USA Today ran a 16 page insert on celiac disease this month in honor of
Celiac Awareness Month. It contains contributions from all the big names
in the field including Alessio Fasano and Peter Greene. Read / download
Here is a blog by Shelly Case, RD - North America's Gluten-Free Nutrition Expert
May is Celiac Awareness Month so it’s a great time to share many facts about the disease and its treatment - the gluten-free diet.
Celiac disease (CD) is an inherited autoimmune disease that affects 1:100 people. The disease can develop at any age including the elderly. It is twice as common as Crohn’s, ulcerative colitis and cystic fibrosis combined.
Consumption of gluten, found in the grains wheat, rye and barley, damages the tiny finger-like projections called “villi” that line the small intestinal tract. As a result, nutrients from foods, especially iron, calcium, vitamin D and folate, cannot be absorbed through the villi and into the bloodstream. A variety of nutritional deficiencies can occur over time. Gluten not only affects the gastrointestinal system but many other organ systems in the body. This can lead to a wide range of symptoms that vary from one person to another. Some individuals may only present with a few symptoms or have none at all, while others can have numerous symptoms.
Symptoms can include nausea, bloating, gas, abdominal pain, diarrhea or constipation (or both), lactose intolerance, weight loss (note-CD can also occur in obese individuals), mouth ulcers, extreme fatigue, irritability, bone and joint pain, easy bruising of the skin, swelling of the ankles and hands, menstrual irregularities, elevated liver enzymes, migraine headaches, depression and ataxia (balance and coordination difficulties). Children may also have delayed growth, dental enamel defects and concentration and learning difficulties.
Another presentation of CD is a skin condition called dermatitis herpetiformis (DH). It is characterized by an intense burning, itchy rash that is symmetrically distributed. Areas affected can include the elbows, knees, back of the neck and scalp, upper back and buttocks. Initially, groups of small blisters are formed that soon erupt into small erosions. Most people with DH will also have varying degree of small intestinal villous atrophy, although many will have no bowel complaints. For more information about DH check out this link.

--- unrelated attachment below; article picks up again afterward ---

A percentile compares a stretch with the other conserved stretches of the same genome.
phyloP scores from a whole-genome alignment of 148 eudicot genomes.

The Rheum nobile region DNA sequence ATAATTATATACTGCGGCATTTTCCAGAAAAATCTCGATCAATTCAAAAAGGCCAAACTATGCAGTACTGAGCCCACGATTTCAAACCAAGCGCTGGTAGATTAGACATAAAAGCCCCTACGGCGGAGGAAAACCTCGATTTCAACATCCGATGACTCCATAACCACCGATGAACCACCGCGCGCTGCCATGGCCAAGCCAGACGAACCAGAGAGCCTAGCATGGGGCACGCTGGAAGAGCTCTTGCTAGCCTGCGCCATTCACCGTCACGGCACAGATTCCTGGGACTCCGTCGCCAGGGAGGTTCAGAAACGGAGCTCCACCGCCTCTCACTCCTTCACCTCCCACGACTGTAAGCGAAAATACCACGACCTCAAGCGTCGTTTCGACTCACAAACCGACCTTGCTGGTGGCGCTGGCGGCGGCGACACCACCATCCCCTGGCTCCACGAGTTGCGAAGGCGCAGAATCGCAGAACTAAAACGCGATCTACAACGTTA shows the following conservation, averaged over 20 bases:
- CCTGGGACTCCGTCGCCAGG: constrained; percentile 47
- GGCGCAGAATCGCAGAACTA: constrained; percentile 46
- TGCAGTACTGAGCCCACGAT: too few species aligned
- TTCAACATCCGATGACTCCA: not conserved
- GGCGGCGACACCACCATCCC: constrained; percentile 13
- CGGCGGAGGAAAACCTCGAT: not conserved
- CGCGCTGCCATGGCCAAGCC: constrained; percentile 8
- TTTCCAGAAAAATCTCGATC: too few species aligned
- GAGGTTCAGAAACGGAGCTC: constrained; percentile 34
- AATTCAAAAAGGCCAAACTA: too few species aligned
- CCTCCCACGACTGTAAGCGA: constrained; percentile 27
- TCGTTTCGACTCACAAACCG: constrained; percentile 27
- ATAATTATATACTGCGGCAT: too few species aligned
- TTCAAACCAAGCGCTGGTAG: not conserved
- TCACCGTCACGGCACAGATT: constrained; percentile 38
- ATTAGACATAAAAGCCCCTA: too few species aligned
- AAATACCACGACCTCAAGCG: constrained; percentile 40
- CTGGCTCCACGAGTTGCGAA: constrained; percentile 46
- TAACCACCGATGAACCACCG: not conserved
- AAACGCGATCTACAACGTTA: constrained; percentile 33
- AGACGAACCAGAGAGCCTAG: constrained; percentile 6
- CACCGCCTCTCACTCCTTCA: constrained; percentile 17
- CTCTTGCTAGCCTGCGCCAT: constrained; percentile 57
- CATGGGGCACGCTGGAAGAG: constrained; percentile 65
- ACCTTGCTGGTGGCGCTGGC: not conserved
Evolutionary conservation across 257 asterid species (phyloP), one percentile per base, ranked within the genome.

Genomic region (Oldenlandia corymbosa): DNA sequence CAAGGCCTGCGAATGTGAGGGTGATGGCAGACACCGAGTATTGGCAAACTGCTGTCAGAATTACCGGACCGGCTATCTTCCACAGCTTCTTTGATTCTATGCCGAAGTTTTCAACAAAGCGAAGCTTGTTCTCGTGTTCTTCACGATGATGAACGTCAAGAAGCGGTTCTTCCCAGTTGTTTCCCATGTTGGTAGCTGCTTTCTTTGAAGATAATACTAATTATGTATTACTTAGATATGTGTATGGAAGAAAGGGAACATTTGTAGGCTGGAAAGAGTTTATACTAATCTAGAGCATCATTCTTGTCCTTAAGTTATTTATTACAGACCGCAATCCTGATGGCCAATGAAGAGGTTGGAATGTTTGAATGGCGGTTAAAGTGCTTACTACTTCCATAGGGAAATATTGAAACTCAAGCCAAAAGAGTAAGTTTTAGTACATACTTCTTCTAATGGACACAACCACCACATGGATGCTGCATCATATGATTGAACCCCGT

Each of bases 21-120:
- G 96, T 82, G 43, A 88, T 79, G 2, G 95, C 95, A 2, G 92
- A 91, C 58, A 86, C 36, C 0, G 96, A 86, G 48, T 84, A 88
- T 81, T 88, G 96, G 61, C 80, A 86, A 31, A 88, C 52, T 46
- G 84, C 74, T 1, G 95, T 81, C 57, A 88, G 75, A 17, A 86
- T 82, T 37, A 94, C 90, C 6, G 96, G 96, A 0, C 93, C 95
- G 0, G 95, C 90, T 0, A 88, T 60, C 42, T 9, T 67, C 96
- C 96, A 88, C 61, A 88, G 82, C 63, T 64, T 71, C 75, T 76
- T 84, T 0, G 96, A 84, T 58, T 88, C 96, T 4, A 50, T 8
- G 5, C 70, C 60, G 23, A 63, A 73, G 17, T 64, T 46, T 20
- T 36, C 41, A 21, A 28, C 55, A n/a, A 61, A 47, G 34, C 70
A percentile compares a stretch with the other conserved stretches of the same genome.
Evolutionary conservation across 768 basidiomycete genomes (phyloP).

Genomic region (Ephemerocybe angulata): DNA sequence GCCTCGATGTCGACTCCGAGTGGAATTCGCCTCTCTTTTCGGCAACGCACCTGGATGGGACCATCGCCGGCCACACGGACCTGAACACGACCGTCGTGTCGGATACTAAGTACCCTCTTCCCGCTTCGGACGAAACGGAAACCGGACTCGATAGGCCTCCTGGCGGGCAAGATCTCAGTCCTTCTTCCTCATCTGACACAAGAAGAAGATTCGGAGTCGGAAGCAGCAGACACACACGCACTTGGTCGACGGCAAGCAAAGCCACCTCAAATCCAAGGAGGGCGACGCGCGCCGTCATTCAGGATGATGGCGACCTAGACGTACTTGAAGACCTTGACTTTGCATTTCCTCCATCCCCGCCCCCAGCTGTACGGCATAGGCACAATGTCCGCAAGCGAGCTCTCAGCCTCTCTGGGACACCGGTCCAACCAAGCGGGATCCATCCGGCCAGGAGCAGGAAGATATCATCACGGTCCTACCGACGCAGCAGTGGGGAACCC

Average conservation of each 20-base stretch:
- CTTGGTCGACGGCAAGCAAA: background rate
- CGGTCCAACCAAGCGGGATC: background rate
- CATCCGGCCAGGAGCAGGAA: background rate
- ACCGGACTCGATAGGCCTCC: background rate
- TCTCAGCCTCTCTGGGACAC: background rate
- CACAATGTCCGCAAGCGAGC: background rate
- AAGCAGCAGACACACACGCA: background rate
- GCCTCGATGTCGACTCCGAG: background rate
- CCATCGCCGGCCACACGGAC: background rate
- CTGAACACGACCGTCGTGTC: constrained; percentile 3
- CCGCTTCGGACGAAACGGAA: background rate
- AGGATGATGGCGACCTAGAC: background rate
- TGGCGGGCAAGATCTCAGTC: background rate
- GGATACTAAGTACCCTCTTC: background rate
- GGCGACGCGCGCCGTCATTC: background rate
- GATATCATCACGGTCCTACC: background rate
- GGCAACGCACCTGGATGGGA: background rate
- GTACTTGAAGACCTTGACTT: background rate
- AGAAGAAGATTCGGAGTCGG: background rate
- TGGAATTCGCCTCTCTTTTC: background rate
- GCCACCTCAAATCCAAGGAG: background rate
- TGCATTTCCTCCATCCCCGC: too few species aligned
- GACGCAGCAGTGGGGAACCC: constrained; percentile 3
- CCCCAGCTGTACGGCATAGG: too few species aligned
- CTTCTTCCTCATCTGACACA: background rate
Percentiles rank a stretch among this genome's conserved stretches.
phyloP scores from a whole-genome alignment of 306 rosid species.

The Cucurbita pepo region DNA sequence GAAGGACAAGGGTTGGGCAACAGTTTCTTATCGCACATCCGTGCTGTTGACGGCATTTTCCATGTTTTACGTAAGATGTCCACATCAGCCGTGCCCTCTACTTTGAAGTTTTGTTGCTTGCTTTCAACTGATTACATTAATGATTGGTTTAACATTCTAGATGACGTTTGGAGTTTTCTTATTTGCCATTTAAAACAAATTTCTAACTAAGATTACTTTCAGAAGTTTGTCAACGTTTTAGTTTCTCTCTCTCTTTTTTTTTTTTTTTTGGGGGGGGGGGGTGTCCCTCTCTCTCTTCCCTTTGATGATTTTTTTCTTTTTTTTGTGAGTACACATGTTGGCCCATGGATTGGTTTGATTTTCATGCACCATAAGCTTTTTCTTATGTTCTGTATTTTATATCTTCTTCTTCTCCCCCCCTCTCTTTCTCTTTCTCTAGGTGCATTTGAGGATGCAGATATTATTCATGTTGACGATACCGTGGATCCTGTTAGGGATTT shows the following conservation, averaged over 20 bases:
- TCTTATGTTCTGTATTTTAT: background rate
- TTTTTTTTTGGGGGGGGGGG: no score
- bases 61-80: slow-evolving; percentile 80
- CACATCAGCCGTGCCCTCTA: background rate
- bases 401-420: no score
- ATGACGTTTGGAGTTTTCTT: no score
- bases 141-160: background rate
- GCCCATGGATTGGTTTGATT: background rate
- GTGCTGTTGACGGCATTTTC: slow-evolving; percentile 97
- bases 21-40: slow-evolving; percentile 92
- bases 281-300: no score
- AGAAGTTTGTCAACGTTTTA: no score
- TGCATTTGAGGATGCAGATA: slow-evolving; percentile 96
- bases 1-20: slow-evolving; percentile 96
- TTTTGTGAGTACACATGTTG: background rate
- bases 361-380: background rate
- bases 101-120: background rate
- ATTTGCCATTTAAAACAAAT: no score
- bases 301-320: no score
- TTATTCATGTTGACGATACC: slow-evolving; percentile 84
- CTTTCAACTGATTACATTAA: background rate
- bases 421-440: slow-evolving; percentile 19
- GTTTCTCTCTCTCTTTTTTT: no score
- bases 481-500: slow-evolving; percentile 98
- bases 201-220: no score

Read the rest of the article....
Newsletter on celiac disease from the National Institutes of Health
The phrase "gluten intolerant" is a rather nebulous term which is why I
try to avoid using it. I prefer to use 'gluten sensitivity'. The
sub-groups of gluten sensitivity are: gluten sensitive enteropathy
(otherwise known as celiac disease); non-celiac gluten sensitivity;
neuropathic gluten sensitivity, etc.
Gluten sensitivity is the term recommended by the world renowned celiac
researcher, Dr. Michael N. Marsh. The terminology I advocate is
congruent with Dr. Marsh's assertions and it provides some clarity, as
it often identifies specific sites of damage induced by gluten,
distinguishes between some subgroups, and allows even the novice to
accurately interpret some discussions of these topics.
The varying opinions on your biopsies may have been driven by just how
familiar or unfamiliar these physicians were with the Marsh system for
categorizing intestinal damage, which was developed by the same Dr.
Michael Marsh mentioned above. The Marsh system is gradually being
adopted throughout most of the industrialized world, as older
pathologists and gastroenterologists advance their understanding, and
the younger ones usually learn about the Marsh system during their
Of course, the terminology I recommend also makes it very clear that
there are a number of types of gluten-induced damage to various body
systems. Dr. Rodney Ford, on the other hand, has offered the term
'gluten syndrome' to incorporate the various groups of gluten
sensitivities into one group. I also subscribe to that choice of
terminology. Careful word choices in this regard are, I think, critical
to understanding the broader field of gluten sensitivity, and that
celiac disease is just one sub-set of a rather large and growing
continuum of illnesses that require a life-long gluten free diet.
Celiac disease has long been considered the most serious of this
spectrum and other gluten sensitivities were considered "lesser"
ailments. However, Anderson et al recently published findings that
suggest that non-celiac gluten sensitivity may more frequently lead to
serious illness or death than celiac disease (1). If confirmed by
further research, we may need to revise our opinions regarding where
celiac disease falls on the gluten sensitive spectrum.
I hope my comments serve to clarify this issue.
Ron Hoggan, Ed. D.
1. Anderson LA, McMillan SA, Watson RG, Monaghan P, Gavin AT, Fox C,
Murray LJ. Malignancy and mortality in a population-based cohort of
patients with coeliac disease or "gluten sensitivity". World J
Gastroenterol. 2007 Jan 7;13(1):146-51.